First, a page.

“Great things are done by a series of small things brought together” - Vincent Van Gogh.
Vincent Van Gogh, the Dutch post-impressionist painter, is now an extremely well-known artist who had a major influence on western art. Despite his popularity, it wasn’t until after his death did Van Gogh gain recognition and appreciation for his art.
On March 30, 1853, Vincent Van Gogh was born to Protestant minister Theodorus Van Gogh and his wife Anna Carbentus. Throughout his childhood, Van Gogh did not show much interest or talent for visual art and was unhappy to be at a boarding school to receive his elementary education. Halfway through his second academic year at a secondary school in Tilburg, he quit school and never returned. At the young age of 16, he started working as a trainee at the international art dealer Goupil & Cie.
Until the age of 27, Vincent Van Gogh did not find a direction in life; he had tried multiple jobs from being an art dealer to a schoolmaster to a lay preacher and a bookseller. Throughout this time of his life, Van Gogh would send letters to his younger brother Theo, and these often included little sketches. This leads to a turning point in his life, as Theo encouraged him to focus more on his drawing, convincing Van Gogh that he could serve God as an artist, which resulted in him moving to Brussels in 1880 where he began to work on his technique and met other artists.
After moving around and developing his skill and techniques, Van Gogh started working on his first masterpiece The Potato Eaters.
It was after his father’s death in 1885, when he moved into his studio and created this painting. It depicts a group of peasants sitting around a dish of potatoes, who happen to have exaggerated features; Van Gogh wanted to show the nature of hardworking people through the rough and uneven facial features. The dull and dark palette created a depressing atmosphere, giving the room the intended drab and dark ambiance.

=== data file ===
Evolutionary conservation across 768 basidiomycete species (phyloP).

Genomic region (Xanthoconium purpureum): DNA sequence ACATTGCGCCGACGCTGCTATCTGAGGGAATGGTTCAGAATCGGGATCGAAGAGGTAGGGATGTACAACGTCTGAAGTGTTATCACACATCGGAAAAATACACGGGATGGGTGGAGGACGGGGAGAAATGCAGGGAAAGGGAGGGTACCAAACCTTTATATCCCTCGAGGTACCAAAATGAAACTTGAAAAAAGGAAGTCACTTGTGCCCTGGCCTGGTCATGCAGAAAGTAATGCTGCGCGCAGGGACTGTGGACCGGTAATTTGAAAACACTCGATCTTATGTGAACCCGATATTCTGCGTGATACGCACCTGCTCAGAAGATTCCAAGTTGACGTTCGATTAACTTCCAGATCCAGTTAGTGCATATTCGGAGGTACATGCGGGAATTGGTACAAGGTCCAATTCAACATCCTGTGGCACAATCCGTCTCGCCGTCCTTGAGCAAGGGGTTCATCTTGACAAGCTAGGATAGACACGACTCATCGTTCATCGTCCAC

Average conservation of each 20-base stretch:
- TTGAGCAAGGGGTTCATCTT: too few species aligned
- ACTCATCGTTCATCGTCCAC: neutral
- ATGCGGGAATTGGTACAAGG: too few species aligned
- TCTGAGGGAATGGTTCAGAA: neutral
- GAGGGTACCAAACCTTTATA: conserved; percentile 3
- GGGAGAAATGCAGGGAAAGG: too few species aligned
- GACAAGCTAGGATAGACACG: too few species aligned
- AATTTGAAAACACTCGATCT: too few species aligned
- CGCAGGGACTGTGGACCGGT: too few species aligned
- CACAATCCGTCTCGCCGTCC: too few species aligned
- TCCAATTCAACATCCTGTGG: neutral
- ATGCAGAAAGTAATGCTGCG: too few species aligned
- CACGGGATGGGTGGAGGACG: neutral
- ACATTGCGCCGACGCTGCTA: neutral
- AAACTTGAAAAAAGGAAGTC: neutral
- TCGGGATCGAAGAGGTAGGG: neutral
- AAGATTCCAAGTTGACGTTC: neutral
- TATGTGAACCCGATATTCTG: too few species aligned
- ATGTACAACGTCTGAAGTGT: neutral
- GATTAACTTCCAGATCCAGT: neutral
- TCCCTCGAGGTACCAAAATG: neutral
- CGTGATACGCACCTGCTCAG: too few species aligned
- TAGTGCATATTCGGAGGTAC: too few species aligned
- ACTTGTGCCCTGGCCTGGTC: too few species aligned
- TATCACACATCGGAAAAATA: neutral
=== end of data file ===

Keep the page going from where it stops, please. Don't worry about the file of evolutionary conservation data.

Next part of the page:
Several years later, Vincent Van Gogh spent a year in a mental hospital in the Saint-Rémy-de-Provence. Despite his mental state, he still produced several artworks during his time in the hospital including the famous Starry Night.
It is a mid-scale, oil-on-canvas painting, dominated by a moon and star-filled night sky. The intense, mesmerizing swirling patterns that Van Gogh used for the sky make it appear like waves or a gust of wind and flows throughout the painting. One of the biggest points of interest about this painting is that it came from Van Gogh’s imagination and is a remarkable break from his regular work.
Years after his death in 1890, his fame grew and there were calls for his collection to be placed in a dedicated museum. In 1962 the State of the Netherlands undertook the task to build the Van Gogh museum and ensure that the collection is accessible to everyone. Queen Juliana of the Netherlands opened the museum in 1973, and receives, today, 2 million people every year. Despite his difficult life and little support, Vincent Van Gogh is now a world-renowned artist and his work is appreciated by millions through museums and various immersive exhibitions across the globe.
Artsight. "The Potato Eaters: Why This Painting Will Make You Feel Sad"Artsapien, 2021, https://artsapien.com/2021/01/the-potato-eaters/
"Vincent's Life, 1853-1890" Van Gogh Museum, https://www.vangoghmuseum.nl/en/art-and-stories/vincents-life-1853-1890
"The Starry Night" MomaLearning, https://www.moma.org/learn/moma_learning/vincent-van-gogh-the-starry-night-1889/
"Vincent Van Gogh: Starry Night" The Van Gogh Gallery, https://www.vangoghgallery.com/painting/starry-night.html